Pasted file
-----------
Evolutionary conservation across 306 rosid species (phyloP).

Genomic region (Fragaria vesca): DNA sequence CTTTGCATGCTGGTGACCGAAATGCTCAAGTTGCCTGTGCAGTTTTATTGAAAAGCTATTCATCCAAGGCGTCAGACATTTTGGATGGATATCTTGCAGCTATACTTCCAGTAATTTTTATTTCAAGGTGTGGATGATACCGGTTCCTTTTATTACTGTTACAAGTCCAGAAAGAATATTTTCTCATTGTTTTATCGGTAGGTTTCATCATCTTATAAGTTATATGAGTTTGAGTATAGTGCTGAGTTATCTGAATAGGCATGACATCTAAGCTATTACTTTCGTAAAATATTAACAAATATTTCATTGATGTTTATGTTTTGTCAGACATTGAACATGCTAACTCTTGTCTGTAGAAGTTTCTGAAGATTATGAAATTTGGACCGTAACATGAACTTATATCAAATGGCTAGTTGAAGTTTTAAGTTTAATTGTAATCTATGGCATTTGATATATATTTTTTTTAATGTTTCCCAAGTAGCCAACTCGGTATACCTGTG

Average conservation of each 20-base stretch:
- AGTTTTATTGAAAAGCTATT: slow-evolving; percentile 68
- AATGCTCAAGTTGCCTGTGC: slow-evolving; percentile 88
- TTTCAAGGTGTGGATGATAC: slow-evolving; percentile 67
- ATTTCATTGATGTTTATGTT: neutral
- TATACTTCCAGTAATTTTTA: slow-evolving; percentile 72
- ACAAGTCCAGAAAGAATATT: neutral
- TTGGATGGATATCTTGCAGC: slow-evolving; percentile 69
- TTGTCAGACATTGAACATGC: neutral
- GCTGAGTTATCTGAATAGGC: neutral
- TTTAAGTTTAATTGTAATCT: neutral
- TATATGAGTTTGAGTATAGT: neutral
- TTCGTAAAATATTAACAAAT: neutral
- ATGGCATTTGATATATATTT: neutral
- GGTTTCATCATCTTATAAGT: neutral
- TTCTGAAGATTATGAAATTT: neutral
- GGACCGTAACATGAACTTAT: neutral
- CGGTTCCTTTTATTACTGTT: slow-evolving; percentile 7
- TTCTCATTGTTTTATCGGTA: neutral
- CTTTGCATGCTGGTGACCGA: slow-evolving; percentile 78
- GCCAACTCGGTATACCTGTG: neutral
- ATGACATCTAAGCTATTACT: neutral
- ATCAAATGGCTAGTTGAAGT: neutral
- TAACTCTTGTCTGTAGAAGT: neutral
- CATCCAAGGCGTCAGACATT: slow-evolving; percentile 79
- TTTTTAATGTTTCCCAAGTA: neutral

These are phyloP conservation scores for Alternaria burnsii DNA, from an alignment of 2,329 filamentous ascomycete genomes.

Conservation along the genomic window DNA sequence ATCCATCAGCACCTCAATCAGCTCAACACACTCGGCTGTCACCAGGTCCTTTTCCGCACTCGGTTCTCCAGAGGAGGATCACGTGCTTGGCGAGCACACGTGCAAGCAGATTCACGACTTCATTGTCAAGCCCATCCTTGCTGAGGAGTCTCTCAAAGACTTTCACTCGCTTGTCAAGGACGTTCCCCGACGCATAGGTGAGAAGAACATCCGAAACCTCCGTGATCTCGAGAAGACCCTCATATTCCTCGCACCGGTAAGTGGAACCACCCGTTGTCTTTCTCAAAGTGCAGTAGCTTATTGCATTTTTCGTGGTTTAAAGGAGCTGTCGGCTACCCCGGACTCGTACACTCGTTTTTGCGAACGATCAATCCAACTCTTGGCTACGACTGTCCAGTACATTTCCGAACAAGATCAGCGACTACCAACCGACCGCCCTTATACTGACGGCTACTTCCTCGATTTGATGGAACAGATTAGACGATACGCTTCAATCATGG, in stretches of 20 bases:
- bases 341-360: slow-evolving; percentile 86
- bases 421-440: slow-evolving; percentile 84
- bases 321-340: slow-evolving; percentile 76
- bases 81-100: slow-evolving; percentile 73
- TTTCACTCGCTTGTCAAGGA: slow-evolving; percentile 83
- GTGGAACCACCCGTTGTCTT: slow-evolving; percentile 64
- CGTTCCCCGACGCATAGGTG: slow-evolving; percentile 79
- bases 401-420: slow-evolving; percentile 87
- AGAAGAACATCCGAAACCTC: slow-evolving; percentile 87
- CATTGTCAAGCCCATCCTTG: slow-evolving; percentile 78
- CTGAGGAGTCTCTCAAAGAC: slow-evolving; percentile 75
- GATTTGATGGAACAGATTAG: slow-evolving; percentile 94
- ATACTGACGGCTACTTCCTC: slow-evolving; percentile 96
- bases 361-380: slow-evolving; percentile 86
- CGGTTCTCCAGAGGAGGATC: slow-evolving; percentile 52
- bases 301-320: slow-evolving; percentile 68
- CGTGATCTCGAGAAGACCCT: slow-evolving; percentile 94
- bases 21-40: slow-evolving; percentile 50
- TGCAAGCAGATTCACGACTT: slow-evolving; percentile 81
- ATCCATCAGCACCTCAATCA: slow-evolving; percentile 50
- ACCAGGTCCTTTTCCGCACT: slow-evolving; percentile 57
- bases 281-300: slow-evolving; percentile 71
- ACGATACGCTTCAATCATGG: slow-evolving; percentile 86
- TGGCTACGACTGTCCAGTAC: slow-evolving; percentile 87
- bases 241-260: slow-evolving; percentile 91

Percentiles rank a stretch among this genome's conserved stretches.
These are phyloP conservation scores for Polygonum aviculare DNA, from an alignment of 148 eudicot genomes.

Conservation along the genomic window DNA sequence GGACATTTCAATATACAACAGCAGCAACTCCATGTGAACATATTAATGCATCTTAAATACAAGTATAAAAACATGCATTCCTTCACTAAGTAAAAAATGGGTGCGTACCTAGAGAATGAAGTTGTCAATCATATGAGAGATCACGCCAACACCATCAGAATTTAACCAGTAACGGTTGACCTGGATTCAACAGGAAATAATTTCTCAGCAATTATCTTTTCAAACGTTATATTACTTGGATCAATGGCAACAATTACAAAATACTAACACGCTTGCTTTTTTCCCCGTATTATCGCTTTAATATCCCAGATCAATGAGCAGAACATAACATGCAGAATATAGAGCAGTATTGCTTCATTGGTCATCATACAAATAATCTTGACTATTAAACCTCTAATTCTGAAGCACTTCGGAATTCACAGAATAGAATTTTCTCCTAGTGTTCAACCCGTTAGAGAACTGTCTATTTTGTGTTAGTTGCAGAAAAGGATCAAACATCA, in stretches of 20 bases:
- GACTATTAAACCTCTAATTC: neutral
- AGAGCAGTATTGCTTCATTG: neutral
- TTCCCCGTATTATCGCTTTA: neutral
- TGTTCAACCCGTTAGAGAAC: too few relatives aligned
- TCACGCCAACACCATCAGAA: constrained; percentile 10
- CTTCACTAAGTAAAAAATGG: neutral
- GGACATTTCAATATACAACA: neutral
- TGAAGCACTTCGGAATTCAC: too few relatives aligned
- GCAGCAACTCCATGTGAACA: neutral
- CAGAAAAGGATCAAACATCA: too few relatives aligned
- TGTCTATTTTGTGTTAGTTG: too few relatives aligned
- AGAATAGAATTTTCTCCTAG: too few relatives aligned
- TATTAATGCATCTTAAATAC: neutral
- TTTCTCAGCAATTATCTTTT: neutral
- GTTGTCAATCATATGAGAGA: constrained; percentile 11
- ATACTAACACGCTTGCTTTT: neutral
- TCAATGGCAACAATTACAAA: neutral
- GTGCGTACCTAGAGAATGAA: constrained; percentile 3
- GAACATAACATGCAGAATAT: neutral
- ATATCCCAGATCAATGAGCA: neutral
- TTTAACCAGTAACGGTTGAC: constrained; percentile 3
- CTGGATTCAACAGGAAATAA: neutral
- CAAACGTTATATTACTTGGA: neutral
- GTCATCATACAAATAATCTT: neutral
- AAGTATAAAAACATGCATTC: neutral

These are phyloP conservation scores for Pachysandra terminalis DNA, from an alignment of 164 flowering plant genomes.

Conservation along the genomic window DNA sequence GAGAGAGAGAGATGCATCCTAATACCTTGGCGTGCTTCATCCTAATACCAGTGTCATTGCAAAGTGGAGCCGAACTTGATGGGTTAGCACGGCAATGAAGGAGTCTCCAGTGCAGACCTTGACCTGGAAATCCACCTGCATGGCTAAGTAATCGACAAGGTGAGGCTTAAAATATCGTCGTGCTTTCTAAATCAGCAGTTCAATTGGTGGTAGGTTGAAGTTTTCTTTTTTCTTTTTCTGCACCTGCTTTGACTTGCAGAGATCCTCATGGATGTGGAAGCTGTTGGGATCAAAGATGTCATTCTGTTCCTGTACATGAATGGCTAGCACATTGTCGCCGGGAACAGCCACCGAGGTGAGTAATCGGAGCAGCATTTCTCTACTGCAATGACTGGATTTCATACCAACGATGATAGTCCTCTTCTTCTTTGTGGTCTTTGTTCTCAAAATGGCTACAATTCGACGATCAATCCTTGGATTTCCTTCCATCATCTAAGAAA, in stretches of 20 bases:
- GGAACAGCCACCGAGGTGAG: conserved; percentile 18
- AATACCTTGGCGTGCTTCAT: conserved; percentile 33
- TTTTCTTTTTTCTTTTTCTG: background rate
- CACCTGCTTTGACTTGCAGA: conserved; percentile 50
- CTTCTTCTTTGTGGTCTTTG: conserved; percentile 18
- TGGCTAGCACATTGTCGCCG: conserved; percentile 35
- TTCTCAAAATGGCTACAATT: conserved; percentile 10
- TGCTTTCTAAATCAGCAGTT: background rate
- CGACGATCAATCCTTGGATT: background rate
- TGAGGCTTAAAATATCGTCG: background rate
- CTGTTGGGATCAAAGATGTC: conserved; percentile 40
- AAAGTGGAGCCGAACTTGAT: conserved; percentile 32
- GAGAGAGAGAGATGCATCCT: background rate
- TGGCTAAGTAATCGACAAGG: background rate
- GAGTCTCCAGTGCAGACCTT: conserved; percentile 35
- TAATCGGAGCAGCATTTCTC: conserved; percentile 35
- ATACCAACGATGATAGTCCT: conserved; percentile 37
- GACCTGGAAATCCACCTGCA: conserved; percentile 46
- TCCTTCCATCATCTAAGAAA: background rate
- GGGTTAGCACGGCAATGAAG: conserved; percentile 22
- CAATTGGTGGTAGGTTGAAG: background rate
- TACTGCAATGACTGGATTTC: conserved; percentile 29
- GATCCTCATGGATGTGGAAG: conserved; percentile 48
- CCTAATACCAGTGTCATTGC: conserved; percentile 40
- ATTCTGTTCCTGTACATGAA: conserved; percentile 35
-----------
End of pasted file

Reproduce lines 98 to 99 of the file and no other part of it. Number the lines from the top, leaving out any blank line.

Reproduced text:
- GAGAGAGAGAGATGCATCCT: background rate
- TGGCTAAGTAATCGACAAGG: background rate